It’s Saturday midday walking along Korogocho slum’s street, sound after sound inside the clubs and barbershops popular known as (Kinyozi in Swahili), people are busy with their own business in a slum estimated about to 300,000 residents, here is where I meet Samuel Wachira. Wachira was a street boy who dropped out of school and joined a local gang as a thief. But skate- boarding changed his life. The sport gave him confidence. He has gone back to school.
Nairobi roller-skating initiative for children is helping to make neighbourhoods safer.
When I first raced, I was number one and then won three medals. That is when I realized skating could transform my life and help my parents,” said Samuel while listening to Elephant Man, one of the big hit ragga stars, he is a member of Hope Raisers skating club. The Hope Raisers Initiatives is a community sports project structured to offer mentor ship and out reach programs to children and young people living in Korogocho using roller skating and other forms of urban arts expression. It keeps them fit and off the streets. The group nurtures creative talent and uses sports as a tool for violence prevention. More than 40 youth from Korogocho whose ages range from six to 21 years are involved weekly.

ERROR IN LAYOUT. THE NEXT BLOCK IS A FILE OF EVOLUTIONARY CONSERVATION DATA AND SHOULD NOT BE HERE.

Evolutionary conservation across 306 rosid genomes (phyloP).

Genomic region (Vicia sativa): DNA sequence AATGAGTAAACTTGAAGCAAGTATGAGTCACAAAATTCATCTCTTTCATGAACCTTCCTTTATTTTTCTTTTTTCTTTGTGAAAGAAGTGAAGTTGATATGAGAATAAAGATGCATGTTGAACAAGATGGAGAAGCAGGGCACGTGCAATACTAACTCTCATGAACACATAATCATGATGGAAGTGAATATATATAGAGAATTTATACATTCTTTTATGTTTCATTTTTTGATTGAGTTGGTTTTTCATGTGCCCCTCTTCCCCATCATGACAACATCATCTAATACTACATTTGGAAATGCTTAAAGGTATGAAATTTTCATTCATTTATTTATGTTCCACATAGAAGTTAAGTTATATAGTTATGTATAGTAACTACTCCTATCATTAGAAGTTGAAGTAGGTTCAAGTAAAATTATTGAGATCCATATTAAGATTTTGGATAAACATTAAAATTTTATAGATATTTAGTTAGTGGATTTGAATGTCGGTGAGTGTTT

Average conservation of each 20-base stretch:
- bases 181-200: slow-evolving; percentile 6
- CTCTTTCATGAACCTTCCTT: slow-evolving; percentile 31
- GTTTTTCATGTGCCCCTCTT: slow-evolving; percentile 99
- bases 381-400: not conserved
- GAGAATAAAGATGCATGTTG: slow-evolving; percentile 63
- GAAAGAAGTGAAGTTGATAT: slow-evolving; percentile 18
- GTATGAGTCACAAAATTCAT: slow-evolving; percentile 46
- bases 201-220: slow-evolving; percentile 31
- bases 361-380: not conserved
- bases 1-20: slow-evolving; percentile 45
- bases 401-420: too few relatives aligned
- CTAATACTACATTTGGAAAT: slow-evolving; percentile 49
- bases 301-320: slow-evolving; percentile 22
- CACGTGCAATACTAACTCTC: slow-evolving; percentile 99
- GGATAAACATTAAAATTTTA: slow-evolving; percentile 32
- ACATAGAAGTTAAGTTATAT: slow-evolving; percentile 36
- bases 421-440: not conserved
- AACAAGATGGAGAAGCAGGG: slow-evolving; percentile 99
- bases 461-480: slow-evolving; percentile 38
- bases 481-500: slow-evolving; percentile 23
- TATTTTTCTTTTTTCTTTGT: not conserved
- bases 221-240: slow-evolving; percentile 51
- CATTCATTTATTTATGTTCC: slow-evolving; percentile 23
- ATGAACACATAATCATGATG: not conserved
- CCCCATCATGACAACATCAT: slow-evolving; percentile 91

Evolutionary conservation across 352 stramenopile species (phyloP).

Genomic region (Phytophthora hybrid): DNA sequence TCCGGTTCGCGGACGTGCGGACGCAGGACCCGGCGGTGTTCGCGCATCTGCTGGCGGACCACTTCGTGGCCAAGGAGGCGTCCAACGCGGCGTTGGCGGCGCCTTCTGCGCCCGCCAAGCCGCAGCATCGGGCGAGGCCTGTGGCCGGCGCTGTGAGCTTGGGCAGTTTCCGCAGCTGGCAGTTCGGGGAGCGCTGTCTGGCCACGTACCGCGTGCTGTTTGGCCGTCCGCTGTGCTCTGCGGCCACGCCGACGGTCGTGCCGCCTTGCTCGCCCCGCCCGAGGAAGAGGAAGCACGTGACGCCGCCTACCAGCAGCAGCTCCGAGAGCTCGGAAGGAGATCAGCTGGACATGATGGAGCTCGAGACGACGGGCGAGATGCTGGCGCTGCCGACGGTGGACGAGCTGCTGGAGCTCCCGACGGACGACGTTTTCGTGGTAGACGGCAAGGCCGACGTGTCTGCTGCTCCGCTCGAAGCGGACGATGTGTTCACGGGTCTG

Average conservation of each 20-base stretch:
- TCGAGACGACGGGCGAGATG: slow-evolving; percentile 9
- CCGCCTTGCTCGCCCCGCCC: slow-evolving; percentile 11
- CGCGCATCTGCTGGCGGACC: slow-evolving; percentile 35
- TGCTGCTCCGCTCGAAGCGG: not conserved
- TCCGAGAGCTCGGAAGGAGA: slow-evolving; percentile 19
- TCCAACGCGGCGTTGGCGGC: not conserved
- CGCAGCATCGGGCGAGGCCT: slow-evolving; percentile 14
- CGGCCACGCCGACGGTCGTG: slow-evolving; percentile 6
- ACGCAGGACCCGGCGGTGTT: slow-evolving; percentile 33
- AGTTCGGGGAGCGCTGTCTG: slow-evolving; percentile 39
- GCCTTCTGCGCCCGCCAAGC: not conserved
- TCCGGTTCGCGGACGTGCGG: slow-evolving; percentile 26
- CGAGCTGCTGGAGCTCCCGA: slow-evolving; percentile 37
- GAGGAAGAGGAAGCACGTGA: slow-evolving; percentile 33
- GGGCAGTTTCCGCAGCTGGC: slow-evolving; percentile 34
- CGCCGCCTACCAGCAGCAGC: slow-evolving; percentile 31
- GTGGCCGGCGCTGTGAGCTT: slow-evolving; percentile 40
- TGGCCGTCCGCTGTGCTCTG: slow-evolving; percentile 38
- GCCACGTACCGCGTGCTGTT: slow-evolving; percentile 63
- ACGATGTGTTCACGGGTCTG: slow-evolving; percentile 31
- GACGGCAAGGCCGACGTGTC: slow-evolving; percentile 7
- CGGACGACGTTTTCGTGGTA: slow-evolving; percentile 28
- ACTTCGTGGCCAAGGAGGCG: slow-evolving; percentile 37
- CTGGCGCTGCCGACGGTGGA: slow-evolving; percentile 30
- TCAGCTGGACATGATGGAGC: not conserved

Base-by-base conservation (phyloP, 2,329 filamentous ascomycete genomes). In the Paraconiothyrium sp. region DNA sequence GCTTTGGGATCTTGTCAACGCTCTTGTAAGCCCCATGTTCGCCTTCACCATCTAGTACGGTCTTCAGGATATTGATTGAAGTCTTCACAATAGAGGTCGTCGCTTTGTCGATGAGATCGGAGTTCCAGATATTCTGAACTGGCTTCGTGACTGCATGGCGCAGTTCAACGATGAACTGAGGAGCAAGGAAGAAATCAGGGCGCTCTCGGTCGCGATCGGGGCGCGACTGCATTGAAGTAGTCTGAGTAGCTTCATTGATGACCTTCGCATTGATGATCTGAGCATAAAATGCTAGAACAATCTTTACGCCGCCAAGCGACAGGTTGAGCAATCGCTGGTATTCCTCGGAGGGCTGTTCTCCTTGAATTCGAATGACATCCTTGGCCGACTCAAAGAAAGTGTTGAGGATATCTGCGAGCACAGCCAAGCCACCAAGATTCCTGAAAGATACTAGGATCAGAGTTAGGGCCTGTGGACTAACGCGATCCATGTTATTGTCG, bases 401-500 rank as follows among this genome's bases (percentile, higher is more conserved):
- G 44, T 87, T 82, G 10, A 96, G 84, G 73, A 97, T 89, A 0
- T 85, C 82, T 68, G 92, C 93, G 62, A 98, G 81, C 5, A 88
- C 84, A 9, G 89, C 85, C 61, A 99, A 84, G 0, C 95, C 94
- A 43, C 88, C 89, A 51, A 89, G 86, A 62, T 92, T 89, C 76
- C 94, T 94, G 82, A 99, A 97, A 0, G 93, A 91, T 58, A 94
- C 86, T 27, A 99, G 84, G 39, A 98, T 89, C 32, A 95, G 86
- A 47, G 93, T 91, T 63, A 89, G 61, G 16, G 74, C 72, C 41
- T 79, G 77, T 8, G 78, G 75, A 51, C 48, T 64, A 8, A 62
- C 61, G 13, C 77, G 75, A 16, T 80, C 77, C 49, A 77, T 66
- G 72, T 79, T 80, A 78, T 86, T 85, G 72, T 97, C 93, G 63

The founders were in-sired by their own upbringing in the slum. “Hope Raisers skating club is a place where young people come to act out their dreams. Skating is easy to learn, keeps them fit and keeps them off the street,” says Daniel Onyango the founder of the group. “It also creates a road map for success and makes it happen through interacting with others, sharing life experience, learning roller skating skills for positive social transformation,” he said. “It doesn’t matter where you come from, it doesn’t matter if you are from the slum, if you are determined and hardworking you can actually make it in life.